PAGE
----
Emily Haasch has been working hard on the UX research, UI/visual design, and alongside development for “quaint little game studio” Cards Against Humanity’s first e-commerce site. “In addition to helping create millions of dollars in sales within the first 9 months, the store has also been key in evolving the brand beyond the reach of Amazon and keeping within the independent spirit of the game. Likewise, it has been numerously successful in future product launches, including supporting separate e-commerce sites with conversion rates as high as 78%.”

Jess wrote and made her first short film since college. The film was an opportunity to explore a project freely, rather than respond to a tight brief. Jess says, “It started a fire in me I wasn’t sure was still around, and I can’t wait to keep exploring this side of myself and my work”.

 

The start of something new

hikecon

Laura Helen Winn launched a brand new design conference called Hike. The conference held events in in San Francisco and Chicago, and both sold out.

Eileen Tjan began “the long process of starting a creative practice (Other Studio) and opened up my studio space as an event venue”.

 

Practice, practice, practice

Illustration by Sallie Harrison, via Badass Lady Creatives

Sallie Harrison made 100 geometric kaleidoscope patterns over the course of several months.

Iris Jong set a goal of 800 hours of drawing practice in 2014, and at time of submission she was on schedule for reaching that goal! That’s about 15 hours of practice per week, a great goal for “the intention of eventually reaching a professional caliber”.

 

New gigs & big moves

Design by Ellen Wilde, via Badass Lady Creatives

Ellen Wilde’s favorite project this year was the branding of Modern Love, owned by “badass” vegan chef, Isa Moskowitz. This was a big year for Ellen, who moved from Omaha, NE to Portland, OR to surround herself with talented folks and soak up that aspirational inspiration. By a chain of “serendipitous” events, Ellen is now also full-time freelance! Ellen says, “I’m so excited / scared / grateful to be working with some designers I have admired for quite some time”.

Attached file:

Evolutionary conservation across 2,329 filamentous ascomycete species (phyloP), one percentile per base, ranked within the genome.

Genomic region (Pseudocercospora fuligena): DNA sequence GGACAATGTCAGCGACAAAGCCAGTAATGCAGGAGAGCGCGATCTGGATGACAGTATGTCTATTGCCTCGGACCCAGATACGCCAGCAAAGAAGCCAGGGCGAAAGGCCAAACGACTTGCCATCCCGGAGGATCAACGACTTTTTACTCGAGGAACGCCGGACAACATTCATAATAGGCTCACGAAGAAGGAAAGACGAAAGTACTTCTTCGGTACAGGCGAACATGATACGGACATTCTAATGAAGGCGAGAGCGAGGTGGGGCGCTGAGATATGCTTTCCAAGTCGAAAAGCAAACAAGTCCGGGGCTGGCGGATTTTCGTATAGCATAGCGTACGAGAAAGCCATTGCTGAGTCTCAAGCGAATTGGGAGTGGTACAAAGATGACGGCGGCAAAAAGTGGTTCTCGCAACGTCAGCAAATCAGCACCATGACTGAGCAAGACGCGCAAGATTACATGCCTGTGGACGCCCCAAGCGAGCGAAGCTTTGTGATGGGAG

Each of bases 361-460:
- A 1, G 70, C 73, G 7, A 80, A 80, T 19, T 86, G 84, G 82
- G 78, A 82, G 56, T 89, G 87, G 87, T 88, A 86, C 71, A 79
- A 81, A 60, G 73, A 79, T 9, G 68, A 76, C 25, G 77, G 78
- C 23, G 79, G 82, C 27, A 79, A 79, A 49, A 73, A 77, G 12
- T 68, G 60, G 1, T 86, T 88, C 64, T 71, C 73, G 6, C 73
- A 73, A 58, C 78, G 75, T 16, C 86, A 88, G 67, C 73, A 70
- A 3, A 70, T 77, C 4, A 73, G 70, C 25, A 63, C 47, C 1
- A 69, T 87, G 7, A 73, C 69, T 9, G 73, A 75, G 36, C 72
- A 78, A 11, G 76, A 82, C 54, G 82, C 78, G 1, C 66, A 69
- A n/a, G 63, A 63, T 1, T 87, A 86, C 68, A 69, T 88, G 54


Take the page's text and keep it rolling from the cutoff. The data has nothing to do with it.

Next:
Sidney Sue Howard got into the graphic design program at the University of Florida and landed her first job in graphic design and illustration. In her work at frank, “a public interest communications organization designed to spark social change”, Sidney is excited to work on projects outside of her comfort zone every week.

 

…And a little bit of everything

Editor and Director of Photography Annie Huntington compiled her favorite scraps of footage (“the moments that give me shivers “) from her work for Fancy Rhino in a beautiful new video. She learned “that it’s true what everyone says: make, for you, when nobody tells you to do it. I learned that making sure beauty doesn’t get buried feels like eating ice cream forever and never feeling sick.”

Amy Nicole Schwartz completed an MFA in design at Cranbrook Academy of Art, started working at gravitytank as an interaction designer, started an adjunct position at DePaul University (her alma mater), and won an AIGA grant to start an experimental design initiative in Chicago. Proudest among this busy year has been “learning from and sharing with the talented people around me. I’ve accomplished a lot this year through give and take with a wonderful global design community, and I am incredibly grateful. Let’s make big things happen in 2015, together.”

 

Couldn’t have said it better ourselves, Amy! Can’t wait to see what everyone does with this new year.